Voters across Britain cast their ballots on Thursday for the European Parliament elections as it is widely forecast that Brexit Party will take a lead.
Britain, split into 12 regions for the elections, is among the first European countries to kick off the elections.
A total of 73 members, known as MEPs, will be elected in the constituencies.
Polling stations in Britain are open from 7:00 to 22:00 BST.
Results will come out after all EU nations have voted during the next three days, with the voting process completed by 22:00 BST on Sunday.
A man, who works there and whose name is Jeremy, said that he had not decided whether to vote or not, because the election has descended to the de-facto second Brexit referendum in the country.
“People will take sides about Brexit and that would make the elections meaningless,” he said, adding that he expects a low turnout throughout the country.
The results from Britain will show whether the newly-launched Brexit Party, founded by veteran Euro-sceptic Nigel Farage, would win the largest number of the 73 British seats in the European Parliament as is forecast.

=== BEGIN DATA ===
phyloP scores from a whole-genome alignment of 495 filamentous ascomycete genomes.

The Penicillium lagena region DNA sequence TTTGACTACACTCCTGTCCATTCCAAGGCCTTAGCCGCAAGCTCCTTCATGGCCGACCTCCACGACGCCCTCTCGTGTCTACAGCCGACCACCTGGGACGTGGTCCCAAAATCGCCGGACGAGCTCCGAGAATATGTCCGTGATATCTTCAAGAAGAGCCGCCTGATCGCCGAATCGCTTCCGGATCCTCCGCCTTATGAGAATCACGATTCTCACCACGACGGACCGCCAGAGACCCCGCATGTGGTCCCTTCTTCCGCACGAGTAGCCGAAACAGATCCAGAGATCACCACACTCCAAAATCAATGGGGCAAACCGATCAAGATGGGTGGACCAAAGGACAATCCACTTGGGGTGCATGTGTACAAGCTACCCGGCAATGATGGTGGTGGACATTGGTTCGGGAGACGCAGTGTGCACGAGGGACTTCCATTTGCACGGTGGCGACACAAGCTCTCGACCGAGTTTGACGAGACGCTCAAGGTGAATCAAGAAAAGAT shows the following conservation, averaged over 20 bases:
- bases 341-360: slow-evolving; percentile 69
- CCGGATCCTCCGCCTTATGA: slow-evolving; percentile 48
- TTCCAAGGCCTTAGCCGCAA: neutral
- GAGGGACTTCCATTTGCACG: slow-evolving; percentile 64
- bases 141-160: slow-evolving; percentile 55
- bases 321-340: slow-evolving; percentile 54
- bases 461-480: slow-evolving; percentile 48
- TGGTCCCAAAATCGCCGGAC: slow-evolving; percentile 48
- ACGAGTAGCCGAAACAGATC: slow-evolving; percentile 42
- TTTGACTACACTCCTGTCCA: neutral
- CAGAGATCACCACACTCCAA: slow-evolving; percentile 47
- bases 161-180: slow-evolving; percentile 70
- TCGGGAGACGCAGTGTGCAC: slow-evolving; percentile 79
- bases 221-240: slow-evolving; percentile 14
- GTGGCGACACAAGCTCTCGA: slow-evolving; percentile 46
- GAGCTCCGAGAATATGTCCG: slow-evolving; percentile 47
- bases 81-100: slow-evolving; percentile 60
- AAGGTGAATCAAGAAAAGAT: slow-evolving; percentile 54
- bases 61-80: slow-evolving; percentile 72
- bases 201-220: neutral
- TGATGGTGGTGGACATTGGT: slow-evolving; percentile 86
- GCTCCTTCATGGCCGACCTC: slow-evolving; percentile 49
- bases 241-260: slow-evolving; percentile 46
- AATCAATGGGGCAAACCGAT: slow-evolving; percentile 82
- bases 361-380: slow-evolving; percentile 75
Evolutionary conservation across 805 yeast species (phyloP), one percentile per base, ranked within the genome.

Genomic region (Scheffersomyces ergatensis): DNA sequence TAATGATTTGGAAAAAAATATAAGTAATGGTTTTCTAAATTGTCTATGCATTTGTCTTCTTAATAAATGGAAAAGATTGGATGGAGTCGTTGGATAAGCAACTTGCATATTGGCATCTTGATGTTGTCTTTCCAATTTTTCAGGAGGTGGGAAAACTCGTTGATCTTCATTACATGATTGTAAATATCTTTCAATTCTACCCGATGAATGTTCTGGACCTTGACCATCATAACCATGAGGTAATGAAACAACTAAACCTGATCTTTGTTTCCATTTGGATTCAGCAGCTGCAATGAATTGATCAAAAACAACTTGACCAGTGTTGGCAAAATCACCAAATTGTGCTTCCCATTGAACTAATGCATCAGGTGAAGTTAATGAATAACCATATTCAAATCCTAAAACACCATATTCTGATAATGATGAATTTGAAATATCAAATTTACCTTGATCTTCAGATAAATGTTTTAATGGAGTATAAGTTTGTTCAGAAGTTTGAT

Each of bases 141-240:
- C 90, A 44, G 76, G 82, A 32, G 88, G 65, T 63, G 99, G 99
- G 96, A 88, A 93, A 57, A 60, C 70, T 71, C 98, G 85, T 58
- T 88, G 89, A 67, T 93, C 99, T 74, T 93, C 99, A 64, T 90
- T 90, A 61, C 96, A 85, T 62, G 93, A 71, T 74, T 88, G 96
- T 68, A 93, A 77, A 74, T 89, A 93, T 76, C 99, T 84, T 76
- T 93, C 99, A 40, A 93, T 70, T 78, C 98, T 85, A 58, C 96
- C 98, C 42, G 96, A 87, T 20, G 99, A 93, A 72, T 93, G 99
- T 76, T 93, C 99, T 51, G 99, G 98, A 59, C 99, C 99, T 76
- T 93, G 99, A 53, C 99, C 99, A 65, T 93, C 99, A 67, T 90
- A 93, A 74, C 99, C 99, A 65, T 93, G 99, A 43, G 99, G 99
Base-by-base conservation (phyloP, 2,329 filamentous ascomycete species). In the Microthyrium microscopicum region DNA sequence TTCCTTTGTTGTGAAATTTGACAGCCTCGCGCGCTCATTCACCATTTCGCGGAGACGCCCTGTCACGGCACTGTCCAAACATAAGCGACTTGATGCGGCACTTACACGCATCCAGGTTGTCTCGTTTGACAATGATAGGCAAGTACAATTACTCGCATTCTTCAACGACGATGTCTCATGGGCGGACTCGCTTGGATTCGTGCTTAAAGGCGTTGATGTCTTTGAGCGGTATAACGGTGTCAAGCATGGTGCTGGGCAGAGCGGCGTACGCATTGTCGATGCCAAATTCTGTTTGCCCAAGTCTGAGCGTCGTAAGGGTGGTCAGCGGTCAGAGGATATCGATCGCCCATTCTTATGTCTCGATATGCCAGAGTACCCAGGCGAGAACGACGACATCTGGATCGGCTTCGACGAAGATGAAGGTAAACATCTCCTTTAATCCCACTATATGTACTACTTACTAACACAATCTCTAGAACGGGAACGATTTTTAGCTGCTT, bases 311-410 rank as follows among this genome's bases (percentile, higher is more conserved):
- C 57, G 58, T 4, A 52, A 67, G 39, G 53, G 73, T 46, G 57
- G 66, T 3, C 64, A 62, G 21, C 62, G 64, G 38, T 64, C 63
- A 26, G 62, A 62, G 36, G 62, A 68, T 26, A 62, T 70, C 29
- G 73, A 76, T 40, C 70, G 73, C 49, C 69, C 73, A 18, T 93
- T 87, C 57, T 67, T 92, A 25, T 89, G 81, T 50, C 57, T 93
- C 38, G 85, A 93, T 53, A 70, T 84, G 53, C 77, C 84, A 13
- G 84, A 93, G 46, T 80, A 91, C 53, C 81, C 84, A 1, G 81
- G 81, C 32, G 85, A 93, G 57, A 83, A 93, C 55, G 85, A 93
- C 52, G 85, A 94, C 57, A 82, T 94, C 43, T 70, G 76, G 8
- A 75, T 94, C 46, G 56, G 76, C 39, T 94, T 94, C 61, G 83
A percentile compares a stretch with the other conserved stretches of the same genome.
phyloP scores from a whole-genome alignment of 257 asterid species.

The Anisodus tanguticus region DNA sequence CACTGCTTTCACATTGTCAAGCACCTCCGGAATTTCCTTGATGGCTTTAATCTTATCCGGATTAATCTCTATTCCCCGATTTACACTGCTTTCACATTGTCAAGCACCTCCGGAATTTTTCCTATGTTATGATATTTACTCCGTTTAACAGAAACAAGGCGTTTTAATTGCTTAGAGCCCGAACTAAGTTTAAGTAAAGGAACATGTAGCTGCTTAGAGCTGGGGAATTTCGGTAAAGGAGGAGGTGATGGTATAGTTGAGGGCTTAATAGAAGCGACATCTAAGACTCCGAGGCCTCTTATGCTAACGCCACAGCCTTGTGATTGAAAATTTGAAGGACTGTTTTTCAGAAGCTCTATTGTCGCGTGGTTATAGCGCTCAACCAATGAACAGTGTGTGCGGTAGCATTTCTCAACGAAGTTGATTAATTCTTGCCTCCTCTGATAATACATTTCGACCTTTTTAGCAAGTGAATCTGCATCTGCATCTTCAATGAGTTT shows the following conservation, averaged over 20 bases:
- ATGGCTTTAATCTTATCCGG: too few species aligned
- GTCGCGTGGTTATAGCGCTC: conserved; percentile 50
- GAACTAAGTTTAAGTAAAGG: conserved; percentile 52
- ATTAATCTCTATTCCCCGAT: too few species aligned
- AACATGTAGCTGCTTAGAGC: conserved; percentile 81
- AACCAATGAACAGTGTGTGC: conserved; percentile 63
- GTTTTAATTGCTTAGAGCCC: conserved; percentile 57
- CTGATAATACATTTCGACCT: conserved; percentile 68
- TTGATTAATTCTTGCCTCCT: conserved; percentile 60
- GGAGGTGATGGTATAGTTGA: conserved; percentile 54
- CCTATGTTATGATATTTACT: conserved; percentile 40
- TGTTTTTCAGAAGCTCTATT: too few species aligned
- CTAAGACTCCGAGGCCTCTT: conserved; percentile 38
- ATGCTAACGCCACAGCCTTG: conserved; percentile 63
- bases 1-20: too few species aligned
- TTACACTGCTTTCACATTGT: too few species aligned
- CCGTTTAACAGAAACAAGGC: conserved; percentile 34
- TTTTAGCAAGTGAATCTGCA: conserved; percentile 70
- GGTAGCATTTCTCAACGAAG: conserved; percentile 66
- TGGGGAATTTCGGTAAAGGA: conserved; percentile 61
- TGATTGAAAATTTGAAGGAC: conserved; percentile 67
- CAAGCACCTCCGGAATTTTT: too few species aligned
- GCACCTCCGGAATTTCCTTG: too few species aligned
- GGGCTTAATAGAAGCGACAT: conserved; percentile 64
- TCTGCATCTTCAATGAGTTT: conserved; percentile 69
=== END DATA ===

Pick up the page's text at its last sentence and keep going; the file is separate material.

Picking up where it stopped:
The latest poll gave them 37 per cent, while Theresa May’s Conservatives are down to seven per cent, with the likelihood of the party’s worst ever performance in an election since it was founded in the 1830s.
In Liverpool, retired teacher Pauline Roy said she will vote for Labour.
Roy said she had considered spoiling her ballot paper.
“But upon reflection, I have decided I must vote (for) Labour, mainly because I trust them, more than any other party, to deliver Brexit,” she said.
“More than anything else, I want this issue sorted so that we can address the issues, which are running down our country,” added Roy, who voted to leave in the 2016 referendum.
The results from Britain will be a sideshow as the other 27 member states study changes in the political map of Europe.
Currently, the 751 MEPs are divided into a number of groupings, reflecting their political allegiances.
Initially, the elections were not planned as Britain prepared to leave the EU on March 29.
However, at the European summit in April, the British government and the European Council agreed to delay Brexit until Oct. 31.
It is uncertain for how long British MEPs will sit because of the uncertainties over Brexit.
The elections are the ninth time Britain has elected MEPs to the European Parliament.